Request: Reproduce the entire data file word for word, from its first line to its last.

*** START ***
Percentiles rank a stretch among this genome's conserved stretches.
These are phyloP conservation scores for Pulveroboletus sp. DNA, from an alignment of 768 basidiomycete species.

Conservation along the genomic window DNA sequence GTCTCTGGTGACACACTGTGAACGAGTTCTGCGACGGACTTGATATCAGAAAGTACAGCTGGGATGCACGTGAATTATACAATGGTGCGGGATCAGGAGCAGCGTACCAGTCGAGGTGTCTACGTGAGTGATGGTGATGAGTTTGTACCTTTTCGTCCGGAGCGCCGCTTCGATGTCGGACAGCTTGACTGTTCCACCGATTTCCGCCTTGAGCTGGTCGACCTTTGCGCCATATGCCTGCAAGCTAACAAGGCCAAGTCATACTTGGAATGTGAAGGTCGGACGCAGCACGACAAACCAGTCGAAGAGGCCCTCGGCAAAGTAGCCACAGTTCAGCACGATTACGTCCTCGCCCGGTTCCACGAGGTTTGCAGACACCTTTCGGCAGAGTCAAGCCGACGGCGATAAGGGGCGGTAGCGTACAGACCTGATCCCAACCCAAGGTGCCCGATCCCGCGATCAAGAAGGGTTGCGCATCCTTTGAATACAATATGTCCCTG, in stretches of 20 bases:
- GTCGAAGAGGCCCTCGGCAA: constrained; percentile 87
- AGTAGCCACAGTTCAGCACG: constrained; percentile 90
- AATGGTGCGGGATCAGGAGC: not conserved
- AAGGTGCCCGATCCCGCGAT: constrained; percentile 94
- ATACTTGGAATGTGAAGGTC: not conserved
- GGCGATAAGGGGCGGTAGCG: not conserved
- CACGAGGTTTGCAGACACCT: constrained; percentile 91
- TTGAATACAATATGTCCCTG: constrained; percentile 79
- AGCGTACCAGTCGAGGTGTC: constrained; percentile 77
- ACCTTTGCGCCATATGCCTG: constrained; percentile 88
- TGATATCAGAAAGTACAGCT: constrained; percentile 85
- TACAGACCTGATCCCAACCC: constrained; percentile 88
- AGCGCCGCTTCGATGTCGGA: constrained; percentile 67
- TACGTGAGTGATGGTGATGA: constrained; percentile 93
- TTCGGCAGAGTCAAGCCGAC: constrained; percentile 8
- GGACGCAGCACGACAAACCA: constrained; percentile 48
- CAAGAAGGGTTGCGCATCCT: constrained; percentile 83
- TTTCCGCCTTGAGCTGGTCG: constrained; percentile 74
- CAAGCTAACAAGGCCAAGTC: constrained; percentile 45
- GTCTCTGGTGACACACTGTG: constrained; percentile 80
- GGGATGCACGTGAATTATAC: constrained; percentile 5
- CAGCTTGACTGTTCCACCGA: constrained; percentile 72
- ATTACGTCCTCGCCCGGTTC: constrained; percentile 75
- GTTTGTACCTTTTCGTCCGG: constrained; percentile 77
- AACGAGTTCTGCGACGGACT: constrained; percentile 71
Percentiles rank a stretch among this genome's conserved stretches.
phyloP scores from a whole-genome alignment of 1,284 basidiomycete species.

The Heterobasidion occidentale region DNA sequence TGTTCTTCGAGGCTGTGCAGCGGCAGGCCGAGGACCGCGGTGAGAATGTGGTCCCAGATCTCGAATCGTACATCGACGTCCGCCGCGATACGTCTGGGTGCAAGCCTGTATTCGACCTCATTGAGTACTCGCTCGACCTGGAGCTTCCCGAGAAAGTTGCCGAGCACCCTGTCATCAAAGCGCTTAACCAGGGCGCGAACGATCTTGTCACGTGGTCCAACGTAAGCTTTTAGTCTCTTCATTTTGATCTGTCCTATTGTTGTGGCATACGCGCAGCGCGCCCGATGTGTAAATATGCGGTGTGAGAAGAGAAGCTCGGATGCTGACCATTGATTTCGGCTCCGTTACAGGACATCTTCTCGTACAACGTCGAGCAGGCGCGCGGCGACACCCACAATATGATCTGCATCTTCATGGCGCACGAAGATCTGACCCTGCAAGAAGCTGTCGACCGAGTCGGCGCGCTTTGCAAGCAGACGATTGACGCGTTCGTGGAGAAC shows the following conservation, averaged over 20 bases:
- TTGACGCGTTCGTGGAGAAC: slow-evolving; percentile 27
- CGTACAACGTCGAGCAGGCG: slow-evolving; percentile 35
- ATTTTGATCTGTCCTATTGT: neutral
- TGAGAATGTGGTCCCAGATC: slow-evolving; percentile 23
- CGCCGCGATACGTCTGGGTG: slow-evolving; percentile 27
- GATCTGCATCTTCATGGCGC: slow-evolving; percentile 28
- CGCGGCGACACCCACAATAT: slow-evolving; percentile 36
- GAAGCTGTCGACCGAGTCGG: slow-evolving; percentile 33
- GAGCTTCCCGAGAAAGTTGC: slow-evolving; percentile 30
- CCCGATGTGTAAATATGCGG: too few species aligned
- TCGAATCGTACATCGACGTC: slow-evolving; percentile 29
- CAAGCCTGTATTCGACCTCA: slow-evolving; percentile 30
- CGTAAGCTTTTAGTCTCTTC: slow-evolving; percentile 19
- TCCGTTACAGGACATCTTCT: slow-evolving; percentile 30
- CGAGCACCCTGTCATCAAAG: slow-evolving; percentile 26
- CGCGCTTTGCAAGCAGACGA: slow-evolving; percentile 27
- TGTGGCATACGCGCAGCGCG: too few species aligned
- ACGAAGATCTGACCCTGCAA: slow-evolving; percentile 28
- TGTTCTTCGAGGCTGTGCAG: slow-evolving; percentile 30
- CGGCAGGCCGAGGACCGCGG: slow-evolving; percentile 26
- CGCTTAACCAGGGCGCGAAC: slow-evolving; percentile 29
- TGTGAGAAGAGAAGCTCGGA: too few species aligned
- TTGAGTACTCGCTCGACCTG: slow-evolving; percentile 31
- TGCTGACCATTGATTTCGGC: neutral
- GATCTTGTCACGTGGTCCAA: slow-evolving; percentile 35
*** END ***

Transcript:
Percentiles rank a stretch among this genome's conserved stretches.
These are phyloP conservation scores for Pulveroboletus sp. DNA, from an alignment of 768 basidiomycete species.

Conservation along the genomic window DNA sequence GTCTCTGGTGACACACTGTGAACGAGTTCTGCGACGGACTTGATATCAGAAAGTACAGCTGGGATGCACGTGAATTATACAATGGTGCGGGATCAGGAGCAGCGTACCAGTCGAGGTGTCTACGTGAGTGATGGTGATGAGTTTGTACCTTTTCGTCCGGAGCGCCGCTTCGATGTCGGACAGCTTGACTGTTCCACCGATTTCCGCCTTGAGCTGGTCGACCTTTGCGCCATATGCCTGCAAGCTAACAAGGCCAAGTCATACTTGGAATGTGAAGGTCGGACGCAGCACGACAAACCAGTCGAAGAGGCCCTCGGCAAAGTAGCCACAGTTCAGCACGATTACGTCCTCGCCCGGTTCCACGAGGTTTGCAGACACCTTTCGGCAGAGTCAAGCCGACGGCGATAAGGGGCGGTAGCGTACAGACCTGATCCCAACCCAAGGTGCCCGATCCCGCGATCAAGAAGGGTTGCGCATCCTTTGAATACAATATGTCCCTG, in stretches of 20 bases:
- GTCGAAGAGGCCCTCGGCAA: constrained; percentile 87
- AGTAGCCACAGTTCAGCACG: constrained; percentile 90
- AATGGTGCGGGATCAGGAGC: not conserved
- AAGGTGCCCGATCCCGCGAT: constrained; percentile 94
- ATACTTGGAATGTGAAGGTC: not conserved
- GGCGATAAGGGGCGGTAGCG: not conserved
- CACGAGGTTTGCAGACACCT: constrained; percentile 91
- TTGAATACAATATGTCCCTG: constrained; percentile 79
- AGCGTACCAGTCGAGGTGTC: constrained; percentile 77
- ACCTTTGCGCCATATGCCTG: constrained; percentile 88
- TGATATCAGAAAGTACAGCT: constrained; percentile 85
- TACAGACCTGATCCCAACCC: constrained; percentile 88
- AGCGCCGCTTCGATGTCGGA: constrained; percentile 67
- TACGTGAGTGATGGTGATGA: constrained; percentile 93
- TTCGGCAGAGTCAAGCCGAC: constrained; percentile 8
- GGACGCAGCACGACAAACCA: constrained; percentile 48
- CAAGAAGGGTTGCGCATCCT: constrained; percentile 83
- TTTCCGCCTTGAGCTGGTCG: constrained; percentile 74
- CAAGCTAACAAGGCCAAGTC: constrained; percentile 45
- GTCTCTGGTGACACACTGTG: constrained; percentile 80
- GGGATGCACGTGAATTATAC: constrained; percentile 5
- CAGCTTGACTGTTCCACCGA: constrained; percentile 72
- ATTACGTCCTCGCCCGGTTC: constrained; percentile 75
- GTTTGTACCTTTTCGTCCGG: constrained; percentile 77
- AACGAGTTCTGCGACGGACT: constrained; percentile 71
Percentiles rank a stretch among this genome's conserved stretches.
phyloP scores from a whole-genome alignment of 1,284 basidiomycete species.

The Heterobasidion occidentale region DNA sequence TGTTCTTCGAGGCTGTGCAGCGGCAGGCCGAGGACCGCGGTGAGAATGTGGTCCCAGATCTCGAATCGTACATCGACGTCCGCCGCGATACGTCTGGGTGCAAGCCTGTATTCGACCTCATTGAGTACTCGCTCGACCTGGAGCTTCCCGAGAAAGTTGCCGAGCACCCTGTCATCAAAGCGCTTAACCAGGGCGCGAACGATCTTGTCACGTGGTCCAACGTAAGCTTTTAGTCTCTTCATTTTGATCTGTCCTATTGTTGTGGCATACGCGCAGCGCGCCCGATGTGTAAATATGCGGTGTGAGAAGAGAAGCTCGGATGCTGACCATTGATTTCGGCTCCGTTACAGGACATCTTCTCGTACAACGTCGAGCAGGCGCGCGGCGACACCCACAATATGATCTGCATCTTCATGGCGCACGAAGATCTGACCCTGCAAGAAGCTGTCGACCGAGTCGGCGCGCTTTGCAAGCAGACGATTGACGCGTTCGTGGAGAAC shows the following conservation, averaged over 20 bases:
- TTGACGCGTTCGTGGAGAAC: slow-evolving; percentile 27
- CGTACAACGTCGAGCAGGCG: slow-evolving; percentile 35
- ATTTTGATCTGTCCTATTGT: neutral
- TGAGAATGTGGTCCCAGATC: slow-evolving; percentile 23
- CGCCGCGATACGTCTGGGTG: slow-evolving; percentile 27
- GATCTGCATCTTCATGGCGC: slow-evolving; percentile 28
- CGCGGCGACACCCACAATAT: slow-evolving; percentile 36
- GAAGCTGTCGACCGAGTCGG: slow-evolving; percentile 33
- GAGCTTCCCGAGAAAGTTGC: slow-evolving; percentile 30
- CCCGATGTGTAAATATGCGG: too few species aligned
- TCGAATCGTACATCGACGTC: slow-evolving; percentile 29
- CAAGCCTGTATTCGACCTCA: slow-evolving; percentile 30
- CGTAAGCTTTTAGTCTCTTC: slow-evolving; percentile 19
- TCCGTTACAGGACATCTTCT: slow-evolving; percentile 30
- CGAGCACCCTGTCATCAAAG: slow-evolving; percentile 26
- CGCGCTTTGCAAGCAGACGA: slow-evolving; percentile 27
- TGTGGCATACGCGCAGCGCG: too few species aligned
- ACGAAGATCTGACCCTGCAA: slow-evolving; percentile 28
- TGTTCTTCGAGGCTGTGCAG: slow-evolving; percentile 30
- CGGCAGGCCGAGGACCGCGG: slow-evolving; percentile 26
- CGCTTAACCAGGGCGCGAAC: slow-evolving; percentile 29
- TGTGAGAAGAGAAGCTCGGA: too few species aligned
- TTGAGTACTCGCTCGACCTG: slow-evolving; percentile 31
- TGCTGACCATTGATTTCGGC: neutral
- GATCTTGTCACGTGGTCCAA: slow-evolving; percentile 35